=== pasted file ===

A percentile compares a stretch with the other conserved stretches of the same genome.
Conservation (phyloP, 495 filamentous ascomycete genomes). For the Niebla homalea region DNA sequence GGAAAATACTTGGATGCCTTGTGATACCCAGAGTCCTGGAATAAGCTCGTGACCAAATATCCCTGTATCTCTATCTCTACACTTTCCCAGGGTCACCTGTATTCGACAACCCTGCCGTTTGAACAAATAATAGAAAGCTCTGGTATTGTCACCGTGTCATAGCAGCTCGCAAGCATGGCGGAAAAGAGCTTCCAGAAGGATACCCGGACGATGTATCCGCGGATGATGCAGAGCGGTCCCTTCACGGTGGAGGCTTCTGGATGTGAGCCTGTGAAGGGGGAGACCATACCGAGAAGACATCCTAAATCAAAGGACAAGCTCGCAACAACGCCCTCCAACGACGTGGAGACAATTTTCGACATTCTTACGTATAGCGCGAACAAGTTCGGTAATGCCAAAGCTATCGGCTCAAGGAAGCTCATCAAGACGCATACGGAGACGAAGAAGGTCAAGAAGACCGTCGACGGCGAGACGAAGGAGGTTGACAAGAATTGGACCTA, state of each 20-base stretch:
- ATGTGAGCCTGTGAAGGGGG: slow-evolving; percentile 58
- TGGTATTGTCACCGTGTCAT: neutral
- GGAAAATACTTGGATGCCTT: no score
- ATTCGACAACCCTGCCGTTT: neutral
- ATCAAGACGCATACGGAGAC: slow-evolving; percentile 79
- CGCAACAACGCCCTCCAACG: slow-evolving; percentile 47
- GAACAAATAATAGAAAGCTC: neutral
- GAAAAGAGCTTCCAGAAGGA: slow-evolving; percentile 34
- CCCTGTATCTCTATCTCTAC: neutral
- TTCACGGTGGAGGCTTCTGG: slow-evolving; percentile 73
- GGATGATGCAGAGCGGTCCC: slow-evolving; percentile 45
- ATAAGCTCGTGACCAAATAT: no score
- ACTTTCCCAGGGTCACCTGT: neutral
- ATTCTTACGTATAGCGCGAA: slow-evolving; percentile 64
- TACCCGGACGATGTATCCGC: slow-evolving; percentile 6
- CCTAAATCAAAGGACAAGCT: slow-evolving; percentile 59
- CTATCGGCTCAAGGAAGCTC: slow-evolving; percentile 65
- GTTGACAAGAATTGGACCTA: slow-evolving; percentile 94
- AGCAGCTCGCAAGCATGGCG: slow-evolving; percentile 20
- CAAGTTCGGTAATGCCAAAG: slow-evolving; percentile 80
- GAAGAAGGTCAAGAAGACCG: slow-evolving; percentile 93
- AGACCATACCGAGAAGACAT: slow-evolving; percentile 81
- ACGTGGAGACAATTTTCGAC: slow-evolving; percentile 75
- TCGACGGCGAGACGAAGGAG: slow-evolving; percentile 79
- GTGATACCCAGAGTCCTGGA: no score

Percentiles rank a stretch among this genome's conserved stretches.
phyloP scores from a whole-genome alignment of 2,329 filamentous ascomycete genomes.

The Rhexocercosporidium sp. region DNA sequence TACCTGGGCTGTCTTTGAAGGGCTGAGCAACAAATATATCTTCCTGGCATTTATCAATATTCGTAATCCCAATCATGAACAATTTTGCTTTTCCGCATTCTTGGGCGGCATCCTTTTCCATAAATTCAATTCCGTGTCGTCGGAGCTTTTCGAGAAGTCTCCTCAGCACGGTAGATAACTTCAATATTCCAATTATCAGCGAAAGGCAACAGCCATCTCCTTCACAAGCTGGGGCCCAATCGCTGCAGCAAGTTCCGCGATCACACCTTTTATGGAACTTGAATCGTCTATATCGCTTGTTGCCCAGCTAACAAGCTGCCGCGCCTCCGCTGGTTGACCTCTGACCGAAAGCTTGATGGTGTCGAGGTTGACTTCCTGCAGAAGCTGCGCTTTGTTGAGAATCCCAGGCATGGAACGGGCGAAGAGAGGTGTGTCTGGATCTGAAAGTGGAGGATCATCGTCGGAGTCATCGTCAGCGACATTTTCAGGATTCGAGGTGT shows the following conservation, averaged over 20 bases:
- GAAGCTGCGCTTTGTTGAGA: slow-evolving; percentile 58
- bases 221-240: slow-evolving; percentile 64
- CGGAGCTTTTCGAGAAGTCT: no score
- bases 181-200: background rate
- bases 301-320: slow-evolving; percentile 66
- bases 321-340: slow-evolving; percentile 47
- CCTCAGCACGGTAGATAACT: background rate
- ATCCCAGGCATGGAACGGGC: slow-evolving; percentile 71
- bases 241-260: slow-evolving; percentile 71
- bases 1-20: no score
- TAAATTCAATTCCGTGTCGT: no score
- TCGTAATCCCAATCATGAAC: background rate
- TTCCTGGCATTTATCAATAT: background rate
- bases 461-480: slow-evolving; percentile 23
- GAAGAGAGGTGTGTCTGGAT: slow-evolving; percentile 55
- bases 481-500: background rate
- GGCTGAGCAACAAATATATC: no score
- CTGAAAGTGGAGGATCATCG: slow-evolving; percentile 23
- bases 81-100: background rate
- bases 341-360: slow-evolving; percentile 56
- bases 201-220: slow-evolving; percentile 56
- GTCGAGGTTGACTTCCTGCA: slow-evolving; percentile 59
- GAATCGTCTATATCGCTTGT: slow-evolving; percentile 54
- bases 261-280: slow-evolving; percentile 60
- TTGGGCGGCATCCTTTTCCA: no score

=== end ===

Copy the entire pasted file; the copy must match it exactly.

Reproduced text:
A percentile compares a stretch with the other conserved stretches of the same genome.
Conservation (phyloP, 495 filamentous ascomycete genomes). For the Niebla homalea region DNA sequence GGAAAATACTTGGATGCCTTGTGATACCCAGAGTCCTGGAATAAGCTCGTGACCAAATATCCCTGTATCTCTATCTCTACACTTTCCCAGGGTCACCTGTATTCGACAACCCTGCCGTTTGAACAAATAATAGAAAGCTCTGGTATTGTCACCGTGTCATAGCAGCTCGCAAGCATGGCGGAAAAGAGCTTCCAGAAGGATACCCGGACGATGTATCCGCGGATGATGCAGAGCGGTCCCTTCACGGTGGAGGCTTCTGGATGTGAGCCTGTGAAGGGGGAGACCATACCGAGAAGACATCCTAAATCAAAGGACAAGCTCGCAACAACGCCCTCCAACGACGTGGAGACAATTTTCGACATTCTTACGTATAGCGCGAACAAGTTCGGTAATGCCAAAGCTATCGGCTCAAGGAAGCTCATCAAGACGCATACGGAGACGAAGAAGGTCAAGAAGACCGTCGACGGCGAGACGAAGGAGGTTGACAAGAATTGGACCTA, state of each 20-base stretch:
- ATGTGAGCCTGTGAAGGGGG: slow-evolving; percentile 58
- TGGTATTGTCACCGTGTCAT: neutral
- GGAAAATACTTGGATGCCTT: no score
- ATTCGACAACCCTGCCGTTT: neutral
- ATCAAGACGCATACGGAGAC: slow-evolving; percentile 79
- CGCAACAACGCCCTCCAACG: slow-evolving; percentile 47
- GAACAAATAATAGAAAGCTC: neutral
- GAAAAGAGCTTCCAGAAGGA: slow-evolving; percentile 34
- CCCTGTATCTCTATCTCTAC: neutral
- TTCACGGTGGAGGCTTCTGG: slow-evolving; percentile 73
- GGATGATGCAGAGCGGTCCC: slow-evolving; percentile 45
- ATAAGCTCGTGACCAAATAT: no score
- ACTTTCCCAGGGTCACCTGT: neutral
- ATTCTTACGTATAGCGCGAA: slow-evolving; percentile 64
- TACCCGGACGATGTATCCGC: slow-evolving; percentile 6
- CCTAAATCAAAGGACAAGCT: slow-evolving; percentile 59
- CTATCGGCTCAAGGAAGCTC: slow-evolving; percentile 65
- GTTGACAAGAATTGGACCTA: slow-evolving; percentile 94
- AGCAGCTCGCAAGCATGGCG: slow-evolving; percentile 20
- CAAGTTCGGTAATGCCAAAG: slow-evolving; percentile 80
- GAAGAAGGTCAAGAAGACCG: slow-evolving; percentile 93
- AGACCATACCGAGAAGACAT: slow-evolving; percentile 81
- ACGTGGAGACAATTTTCGAC: slow-evolving; percentile 75
- TCGACGGCGAGACGAAGGAG: slow-evolving; percentile 79
- GTGATACCCAGAGTCCTGGA: no score

Percentiles rank a stretch among this genome's conserved stretches.
phyloP scores from a whole-genome alignment of 2,329 filamentous ascomycete genomes.

The Rhexocercosporidium sp. region DNA sequence TACCTGGGCTGTCTTTGAAGGGCTGAGCAACAAATATATCTTCCTGGCATTTATCAATATTCGTAATCCCAATCATGAACAATTTTGCTTTTCCGCATTCTTGGGCGGCATCCTTTTCCATAAATTCAATTCCGTGTCGTCGGAGCTTTTCGAGAAGTCTCCTCAGCACGGTAGATAACTTCAATATTCCAATTATCAGCGAAAGGCAACAGCCATCTCCTTCACAAGCTGGGGCCCAATCGCTGCAGCAAGTTCCGCGATCACACCTTTTATGGAACTTGAATCGTCTATATCGCTTGTTGCCCAGCTAACAAGCTGCCGCGCCTCCGCTGGTTGACCTCTGACCGAAAGCTTGATGGTGTCGAGGTTGACTTCCTGCAGAAGCTGCGCTTTGTTGAGAATCCCAGGCATGGAACGGGCGAAGAGAGGTGTGTCTGGATCTGAAAGTGGAGGATCATCGTCGGAGTCATCGTCAGCGACATTTTCAGGATTCGAGGTGT shows the following conservation, averaged over 20 bases:
- GAAGCTGCGCTTTGTTGAGA: slow-evolving; percentile 58
- bases 221-240: slow-evolving; percentile 64
- CGGAGCTTTTCGAGAAGTCT: no score
- bases 181-200: background rate
- bases 301-320: slow-evolving; percentile 66
- bases 321-340: slow-evolving; percentile 47
- CCTCAGCACGGTAGATAACT: background rate
- ATCCCAGGCATGGAACGGGC: slow-evolving; percentile 71
- bases 241-260: slow-evolving; percentile 71
- bases 1-20: no score
- TAAATTCAATTCCGTGTCGT: no score
- TCGTAATCCCAATCATGAAC: background rate
- TTCCTGGCATTTATCAATAT: background rate
- bases 461-480: slow-evolving; percentile 23
- GAAGAGAGGTGTGTCTGGAT: slow-evolving; percentile 55
- bases 481-500: background rate
- GGCTGAGCAACAAATATATC: no score
- CTGAAAGTGGAGGATCATCG: slow-evolving; percentile 23
- bases 81-100: background rate
- bases 341-360: slow-evolving; percentile 56
- bases 201-220: slow-evolving; percentile 56
- GTCGAGGTTGACTTCCTGCA: slow-evolving; percentile 59
- GAATCGTCTATATCGCTTGT: slow-evolving; percentile 54
- bases 261-280: slow-evolving; percentile 60
- TTGGGCGGCATCCTTTTCCA: no score